Historic Junipero Serra statue sparks controversy in Ventura
VENTURA, Calif. - A few people stopped by to take pictures of the historic Father Junipero Serra statue in front of Ventura City Hall on Father's Day.
They are aware it may be moved.
A weekend rally took place around the statue.
Some young people including Chumash members wanted to tear it down, but Chumash elders said they wanted a peaceful solution.
Although Serra is credited as the founder of the first nine missions in California, he is accused of destroying the culture and tribes of Native Americans by forcing them to stay at the missions after they were converted or face punishment.
The Chumash elders met with Mayor Matt Lavere and Fr. Tom Elewaut, the pastor of the San Buenaventura Mission, to discuss relocating the statue.
"We are of one mind that we do not want this to be done in a violent way or disrespectful manner and so we entered a joint statement of solidarity to have public comment and input for the relocation of the statue," said Elewaut.
A similar statue was beheaded at the Old Mission Santa Barbara in 2017, and red paint was used to graffiti the mission in 2018, a few years after Serra became a Saint.
"There are those who want to whitewash historical fact. To say Junipero Serra and the Mission era had no ill effect on the indigenous people known as Chumash is false. Throughout the state of Alta California, tens of thousands died due to European disease that the Chumash had no immune system to fight these diseases. To say that St. Junipero Serra is another Hitler or that the missions were concentration camps to exterminate the Chumash is also categorically false," wrote Elewaut.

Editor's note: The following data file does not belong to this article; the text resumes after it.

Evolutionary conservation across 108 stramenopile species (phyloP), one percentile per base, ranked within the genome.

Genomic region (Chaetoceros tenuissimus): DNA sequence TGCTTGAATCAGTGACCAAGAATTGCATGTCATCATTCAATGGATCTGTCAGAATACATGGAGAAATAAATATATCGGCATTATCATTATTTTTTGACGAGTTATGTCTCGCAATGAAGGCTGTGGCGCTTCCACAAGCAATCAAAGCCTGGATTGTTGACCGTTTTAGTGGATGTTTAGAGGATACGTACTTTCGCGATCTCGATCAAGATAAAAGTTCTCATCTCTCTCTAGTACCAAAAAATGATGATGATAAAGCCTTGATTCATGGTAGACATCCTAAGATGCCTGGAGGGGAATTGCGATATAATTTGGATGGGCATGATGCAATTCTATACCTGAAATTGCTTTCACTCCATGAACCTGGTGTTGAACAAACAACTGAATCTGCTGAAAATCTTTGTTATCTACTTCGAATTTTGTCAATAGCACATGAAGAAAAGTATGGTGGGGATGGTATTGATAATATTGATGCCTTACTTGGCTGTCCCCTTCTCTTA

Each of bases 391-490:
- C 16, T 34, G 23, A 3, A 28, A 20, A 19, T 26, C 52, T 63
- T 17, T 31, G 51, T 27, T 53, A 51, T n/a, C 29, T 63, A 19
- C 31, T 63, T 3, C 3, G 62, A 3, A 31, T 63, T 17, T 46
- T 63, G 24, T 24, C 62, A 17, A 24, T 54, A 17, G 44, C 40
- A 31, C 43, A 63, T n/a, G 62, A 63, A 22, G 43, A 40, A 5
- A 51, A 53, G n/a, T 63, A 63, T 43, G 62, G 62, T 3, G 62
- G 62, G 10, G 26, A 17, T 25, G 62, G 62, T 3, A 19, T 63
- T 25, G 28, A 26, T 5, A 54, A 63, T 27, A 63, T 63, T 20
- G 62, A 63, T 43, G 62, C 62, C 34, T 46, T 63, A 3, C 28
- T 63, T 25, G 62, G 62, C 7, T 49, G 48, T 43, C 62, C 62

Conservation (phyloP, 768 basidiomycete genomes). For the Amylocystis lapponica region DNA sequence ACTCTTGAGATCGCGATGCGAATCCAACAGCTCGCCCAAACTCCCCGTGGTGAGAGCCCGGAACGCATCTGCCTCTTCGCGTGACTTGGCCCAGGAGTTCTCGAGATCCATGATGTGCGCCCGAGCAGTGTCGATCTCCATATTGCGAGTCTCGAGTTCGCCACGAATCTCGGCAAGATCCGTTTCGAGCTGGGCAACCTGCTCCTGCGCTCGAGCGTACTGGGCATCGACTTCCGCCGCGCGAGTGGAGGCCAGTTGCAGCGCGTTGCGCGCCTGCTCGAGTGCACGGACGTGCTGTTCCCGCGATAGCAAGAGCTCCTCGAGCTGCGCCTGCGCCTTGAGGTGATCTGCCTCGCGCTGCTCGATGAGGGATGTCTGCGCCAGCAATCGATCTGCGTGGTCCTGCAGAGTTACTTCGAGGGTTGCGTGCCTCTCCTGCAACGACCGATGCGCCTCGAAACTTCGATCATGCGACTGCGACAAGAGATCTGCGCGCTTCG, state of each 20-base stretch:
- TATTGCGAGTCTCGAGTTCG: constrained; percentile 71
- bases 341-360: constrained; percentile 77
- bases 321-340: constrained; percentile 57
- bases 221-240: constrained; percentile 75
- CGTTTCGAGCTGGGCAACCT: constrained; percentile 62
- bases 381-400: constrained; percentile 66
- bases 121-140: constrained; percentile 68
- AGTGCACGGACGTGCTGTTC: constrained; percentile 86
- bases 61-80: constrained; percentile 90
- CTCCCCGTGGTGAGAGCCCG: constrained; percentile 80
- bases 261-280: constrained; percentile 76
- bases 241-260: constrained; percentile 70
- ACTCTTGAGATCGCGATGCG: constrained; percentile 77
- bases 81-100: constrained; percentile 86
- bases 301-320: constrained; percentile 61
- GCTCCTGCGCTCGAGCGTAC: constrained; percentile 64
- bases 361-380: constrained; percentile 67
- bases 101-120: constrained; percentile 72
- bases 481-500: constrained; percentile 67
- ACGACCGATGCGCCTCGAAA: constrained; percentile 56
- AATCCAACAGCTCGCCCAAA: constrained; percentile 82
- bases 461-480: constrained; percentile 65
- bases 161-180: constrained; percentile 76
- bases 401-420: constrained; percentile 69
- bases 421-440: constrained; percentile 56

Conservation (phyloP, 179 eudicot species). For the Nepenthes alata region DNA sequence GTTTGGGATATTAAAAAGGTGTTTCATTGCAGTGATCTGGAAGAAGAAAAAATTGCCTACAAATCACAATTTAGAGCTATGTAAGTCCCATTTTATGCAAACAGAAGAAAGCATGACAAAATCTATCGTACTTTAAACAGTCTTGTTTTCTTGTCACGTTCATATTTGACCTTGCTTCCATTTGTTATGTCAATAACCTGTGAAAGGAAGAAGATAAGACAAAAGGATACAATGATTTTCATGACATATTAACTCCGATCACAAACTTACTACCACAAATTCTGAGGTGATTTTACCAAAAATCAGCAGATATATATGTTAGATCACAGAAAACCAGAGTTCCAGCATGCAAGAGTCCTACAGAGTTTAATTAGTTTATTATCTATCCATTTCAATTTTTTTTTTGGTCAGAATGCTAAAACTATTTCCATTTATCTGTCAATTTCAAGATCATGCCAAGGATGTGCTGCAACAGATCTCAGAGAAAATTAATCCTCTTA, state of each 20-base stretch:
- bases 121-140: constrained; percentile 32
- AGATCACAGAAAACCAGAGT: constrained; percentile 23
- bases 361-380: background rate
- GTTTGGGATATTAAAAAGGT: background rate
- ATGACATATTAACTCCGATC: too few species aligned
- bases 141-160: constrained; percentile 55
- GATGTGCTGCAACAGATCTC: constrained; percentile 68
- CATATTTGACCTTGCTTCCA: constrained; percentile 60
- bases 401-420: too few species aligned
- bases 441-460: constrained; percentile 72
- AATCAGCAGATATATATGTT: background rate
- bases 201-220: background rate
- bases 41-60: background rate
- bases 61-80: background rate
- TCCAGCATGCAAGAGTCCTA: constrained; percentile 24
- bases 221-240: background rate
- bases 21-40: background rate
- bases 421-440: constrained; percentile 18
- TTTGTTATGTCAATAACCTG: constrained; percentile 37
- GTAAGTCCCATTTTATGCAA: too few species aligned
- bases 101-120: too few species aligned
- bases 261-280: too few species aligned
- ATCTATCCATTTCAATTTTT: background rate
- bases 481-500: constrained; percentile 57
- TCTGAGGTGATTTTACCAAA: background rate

He said the Archdiocese of Los Angeles is open to moving it to mission grounds.
The original statue by John Palo Kangas was placed on city property in 1936.
When it deteriorated, Fr. Elewaut said the city paid for a new one made by Master Carver Wilbur Rubottom.
It was dedicated with a plaque in 1989.
Without the pedestal, the statue stands nine feet tall and could easily fit on mission grounds.
"I am happy and delighted to be part of this process in that we are seeking reconciliation and a true record of history as well as an amicable way of working together as one people here in Ventura, California."
Ventura's Historic Preservation Committee will hold a hearing on the matter in the near future.